Pre-LASIK data and tomography were not available to us for the cases in this report. However, the long axial length and large anterior chamber of the first case suggest a highly myopic eye and significant ablation depth. We would hypothesize that, in addition to the posterior edematous changes described by Fritz et al., these patients also experienced anterior bulging in the weakened central ablated cornea, creating a more prolate (−Q value) and steepened anterior surface. Both of these corneal changes will create a myopic shift that would potentially be alleviated with lamellar keratoplasty. Interestingly, the postoperative topography from case 2 showed that the endothelial keratoplasty unveiled a central island that was completely masked prior to the DSEK (Figure 3). This perhaps suggests that the more ablated portion of the cornea is more prone to swelling and increased steepening.

A study by Zeidenweber et al. looked at the outcomes of DMEK in 21 eyes with previous laser refractive surgery.8 They showed that the average anterior and posterior corneal curvatures in these patients did not significantly change 6 months postoperatively and that combined cataract surgeries with DMEK are safe and predictable. However, of the 21 eyes, 4 experienced a flattening of more than 1.00 D, with the most significant case showing a 2.40 D change. The study also did not mention whether any of these cases underwent a myopic or hyperopic correction, nor the preoperative spherical equivalent or ablation depth. It is possible that all these factors could play a part in the predicting which patients will experience a more significant shift in their corneal power after lamellar keratoplasty.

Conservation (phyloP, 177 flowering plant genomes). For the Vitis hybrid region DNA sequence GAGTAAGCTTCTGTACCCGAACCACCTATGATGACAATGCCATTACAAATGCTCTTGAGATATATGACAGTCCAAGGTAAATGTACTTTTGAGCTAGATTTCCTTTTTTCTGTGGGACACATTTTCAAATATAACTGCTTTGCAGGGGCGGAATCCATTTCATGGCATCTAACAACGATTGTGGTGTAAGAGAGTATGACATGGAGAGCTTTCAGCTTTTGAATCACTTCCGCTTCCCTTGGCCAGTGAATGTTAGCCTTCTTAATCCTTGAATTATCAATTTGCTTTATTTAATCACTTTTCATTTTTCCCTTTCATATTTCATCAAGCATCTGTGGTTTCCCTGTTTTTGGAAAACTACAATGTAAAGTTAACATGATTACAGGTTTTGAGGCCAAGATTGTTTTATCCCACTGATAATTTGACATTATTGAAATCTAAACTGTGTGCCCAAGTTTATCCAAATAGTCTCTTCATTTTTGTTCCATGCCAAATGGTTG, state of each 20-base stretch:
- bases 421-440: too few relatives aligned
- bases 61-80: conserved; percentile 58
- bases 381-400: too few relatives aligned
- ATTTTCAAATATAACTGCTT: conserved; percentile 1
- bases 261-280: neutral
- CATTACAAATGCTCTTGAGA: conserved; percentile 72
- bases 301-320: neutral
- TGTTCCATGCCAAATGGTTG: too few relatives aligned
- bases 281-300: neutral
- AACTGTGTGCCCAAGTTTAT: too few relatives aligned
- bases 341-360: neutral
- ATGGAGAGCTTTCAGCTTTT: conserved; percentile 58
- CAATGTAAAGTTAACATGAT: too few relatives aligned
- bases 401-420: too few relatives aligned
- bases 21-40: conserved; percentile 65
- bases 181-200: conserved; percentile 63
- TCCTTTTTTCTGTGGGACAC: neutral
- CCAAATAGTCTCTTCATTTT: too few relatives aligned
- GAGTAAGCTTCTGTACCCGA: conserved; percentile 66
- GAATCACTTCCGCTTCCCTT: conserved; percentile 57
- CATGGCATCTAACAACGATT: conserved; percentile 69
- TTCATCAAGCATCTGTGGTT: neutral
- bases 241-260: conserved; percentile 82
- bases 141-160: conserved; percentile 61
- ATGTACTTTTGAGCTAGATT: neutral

It is not unlikely that many more patients with subclinical Fuchs endothelial corneal dystrophy who have undergone laser refractive surgery will present in later years for cataract surgery and lamellar keratoplasty. Although this report is limited by the available clinical history, variable graft sizes, and lack of standardized advanced imaging of the corneas, it is presented as a counterpoint to the recent studies that demonstrate that the average refractive outcome of a combined cataract/DMEK procedure in eyes with previous laser refractive surgery is predictable with little change to the corneal contour.6,8 Despite these findings, there are still a significant number of outlying cases that can have significant changes to the anterior cornea and high refractive errors. This could be associated with ablation depth, age at the time of refractive surgery, and/or physiological characteristics of the cornea. Because imaging and diagnostic technology advances and electronic medical records allow a more streamlined sharing of information, it will be important to better delineate refractive outcomes in these patients.